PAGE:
Figuring Out Maps

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Figuring Out Maps

The Apple Maps app continues to be a major thorn in Apple's side. The application wasn't ready when it launched with iOS 6, and now with Google Maps hitting 10 million downloads in just a week of availability in the App Store, Apple's failure with this application is looking even worse. Next year, Apple must get Maps working properly or it should just leave maps to Google.

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Handling Mac Pro Outcry

The Mac Pro isn't often thought about among the average consumers, but for designers and heavy enterprise users, it's a huge concern. And over the past two years, that computer has not been updated and Apple has provided no guidance on when it might get a refresh. Meanwhile, complaints are mounting. Either Apple refreshes the Mac Pro next year and satisfies its core designer constituency or it loses them forever. The choice seems easy to make.

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Design Upgrades Matter

Looking around the mobile space, Apple hasn't done much to improve the look and feel of its products. Granted, the iPhone 5 is taller and thinner than the iPhone 4S, but it's still the same look and feel. Meanwhile, the iPad's basic design hasn't been updated one bit. Considering the importance of Apple's design, 2013 better be a year where it shows off something new and fresh or customers will get bored.

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More Apple Products Should Get the Retina Display

When Apple only offered the Retina display to iPhone and iPod customers, not much was expected of the company. But now that the Retina display is available in the iPad and a MacBook Pro, customers are expecting it to be made available on other devices. Next year, Apple will need to decide which products are important enough to its market strategy to get the Retina display and then make the difficult decision of putting a price tag on it to provide value while still generating a profit.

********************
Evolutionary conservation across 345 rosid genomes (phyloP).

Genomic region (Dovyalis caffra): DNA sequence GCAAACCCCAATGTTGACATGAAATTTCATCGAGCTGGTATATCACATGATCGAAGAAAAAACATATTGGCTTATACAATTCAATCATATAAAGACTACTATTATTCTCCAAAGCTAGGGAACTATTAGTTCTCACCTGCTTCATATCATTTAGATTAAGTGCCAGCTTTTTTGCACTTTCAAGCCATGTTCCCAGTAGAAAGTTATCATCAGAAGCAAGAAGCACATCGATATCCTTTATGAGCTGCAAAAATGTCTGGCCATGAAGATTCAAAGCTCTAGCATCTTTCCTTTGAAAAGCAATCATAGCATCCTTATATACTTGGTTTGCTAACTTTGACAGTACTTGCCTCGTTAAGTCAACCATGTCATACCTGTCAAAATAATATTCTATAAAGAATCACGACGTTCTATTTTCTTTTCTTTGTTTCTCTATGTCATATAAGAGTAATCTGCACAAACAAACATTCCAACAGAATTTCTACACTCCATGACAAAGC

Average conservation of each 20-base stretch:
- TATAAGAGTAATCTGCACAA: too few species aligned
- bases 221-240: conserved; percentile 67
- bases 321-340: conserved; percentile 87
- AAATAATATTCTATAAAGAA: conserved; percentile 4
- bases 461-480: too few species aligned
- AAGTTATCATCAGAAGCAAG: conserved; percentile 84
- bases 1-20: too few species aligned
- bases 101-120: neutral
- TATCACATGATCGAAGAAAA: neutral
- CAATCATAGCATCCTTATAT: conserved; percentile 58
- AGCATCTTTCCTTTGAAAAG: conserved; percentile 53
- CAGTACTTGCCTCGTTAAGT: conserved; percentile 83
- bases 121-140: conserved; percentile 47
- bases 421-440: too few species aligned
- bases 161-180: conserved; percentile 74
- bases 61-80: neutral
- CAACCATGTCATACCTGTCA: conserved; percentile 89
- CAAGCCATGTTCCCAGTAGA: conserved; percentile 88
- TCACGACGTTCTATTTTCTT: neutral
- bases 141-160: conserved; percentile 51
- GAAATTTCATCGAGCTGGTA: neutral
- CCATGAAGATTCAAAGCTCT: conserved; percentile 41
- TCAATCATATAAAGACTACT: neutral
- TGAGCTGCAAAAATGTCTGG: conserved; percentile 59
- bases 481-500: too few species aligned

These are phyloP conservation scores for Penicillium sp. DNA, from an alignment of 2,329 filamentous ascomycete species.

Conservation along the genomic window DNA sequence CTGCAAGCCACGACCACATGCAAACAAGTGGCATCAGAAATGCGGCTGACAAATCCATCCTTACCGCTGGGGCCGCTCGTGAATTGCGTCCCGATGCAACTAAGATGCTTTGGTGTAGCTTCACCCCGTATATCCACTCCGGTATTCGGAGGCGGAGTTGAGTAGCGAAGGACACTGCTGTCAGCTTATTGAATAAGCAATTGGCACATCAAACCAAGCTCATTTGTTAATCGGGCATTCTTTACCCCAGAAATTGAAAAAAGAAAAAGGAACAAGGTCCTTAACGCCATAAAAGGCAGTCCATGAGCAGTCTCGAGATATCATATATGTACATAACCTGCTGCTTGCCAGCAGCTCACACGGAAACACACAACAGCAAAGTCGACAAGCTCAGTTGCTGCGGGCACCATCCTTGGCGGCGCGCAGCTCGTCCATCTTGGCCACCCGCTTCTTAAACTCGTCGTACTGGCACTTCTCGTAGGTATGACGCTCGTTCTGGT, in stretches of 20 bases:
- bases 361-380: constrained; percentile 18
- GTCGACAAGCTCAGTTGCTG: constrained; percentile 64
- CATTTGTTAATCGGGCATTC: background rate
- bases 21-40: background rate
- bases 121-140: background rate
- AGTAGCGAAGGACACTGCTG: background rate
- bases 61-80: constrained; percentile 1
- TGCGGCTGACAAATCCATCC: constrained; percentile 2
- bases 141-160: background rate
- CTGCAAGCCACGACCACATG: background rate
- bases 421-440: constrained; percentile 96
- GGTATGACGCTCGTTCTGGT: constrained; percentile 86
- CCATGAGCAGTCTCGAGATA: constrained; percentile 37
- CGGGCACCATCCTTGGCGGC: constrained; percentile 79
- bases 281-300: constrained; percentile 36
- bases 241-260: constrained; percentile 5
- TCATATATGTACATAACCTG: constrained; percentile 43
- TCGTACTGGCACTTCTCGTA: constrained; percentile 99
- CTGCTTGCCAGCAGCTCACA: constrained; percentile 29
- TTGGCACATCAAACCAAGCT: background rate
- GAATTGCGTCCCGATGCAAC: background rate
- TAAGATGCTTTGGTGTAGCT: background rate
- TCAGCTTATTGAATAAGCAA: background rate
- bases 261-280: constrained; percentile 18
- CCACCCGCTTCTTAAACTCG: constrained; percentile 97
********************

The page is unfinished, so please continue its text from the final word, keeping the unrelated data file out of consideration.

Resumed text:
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Is That TV Coming?

When Apple co-founder Steve Jobs said that he had "cracked" the code for a television, rumors started flying that his company was working on a set. Then, Tim Cook said recently that televisions are an "area of interest" for his company. All of that talk has caused Apple fans not to hope for, but expect, a television sooner than later. Apple will need to address that in 2013 or face the possibility of losing those frustrated customers to Samsung or LG.

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Android's Growth

Android should be a huge concern for Apple in 2013. During the third quarter, Android nabbed three-quarters of the smartphone market, and industry analysts believe it will end 2012 with an equally impressive market share. Next year, Apple must find a way to slow Android down, or the mobile space could start to look like the desktop OS market, where Apple has an inconsequential share.

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Google's Hardware Push

In a recent review of the Google Nexus 10, Consumer Reports found that it was the first device that could match the iPad in terms of value, reliability and purchase-worthiness. That's extremely bad news for Apple. Once again, Google has found a way to encroach upon its territory and actually match its own products. Look for that to be a big issue in 2013.

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Patent Trials

Apple is battling it out in courts all over the world with Samsung, Motorola and others over alleged patent infringement. Those cases are now starting to cost some serious cash. In 2013, Apple will need to determine whether those cases are worth it and decide if it should start playing a bit nicer with competitors.

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Samsung's Trump Cards

In the smartphone market, there's one company that's arguably beating Apple in terms of design and component quality: Samsung. In fact, the company's Galaxy S III is arguably the best smartphone available right now. In 2013, Apple must reclaim the smartphone lead from Samsung before it seriously threatens Apple's own market share.

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A New Way of Managing Operations

Earlier this year, Tim Cook decided to get rid of Scott Forstall and John Browett and realign his executive team. While he says that'll be a good thing for Apple, there's no telling if he'll be right. Next year will be an important one for Apple's executive team as it tries to manage the company without two key players. Cook has to prove he has the right management team to keep the company on track.

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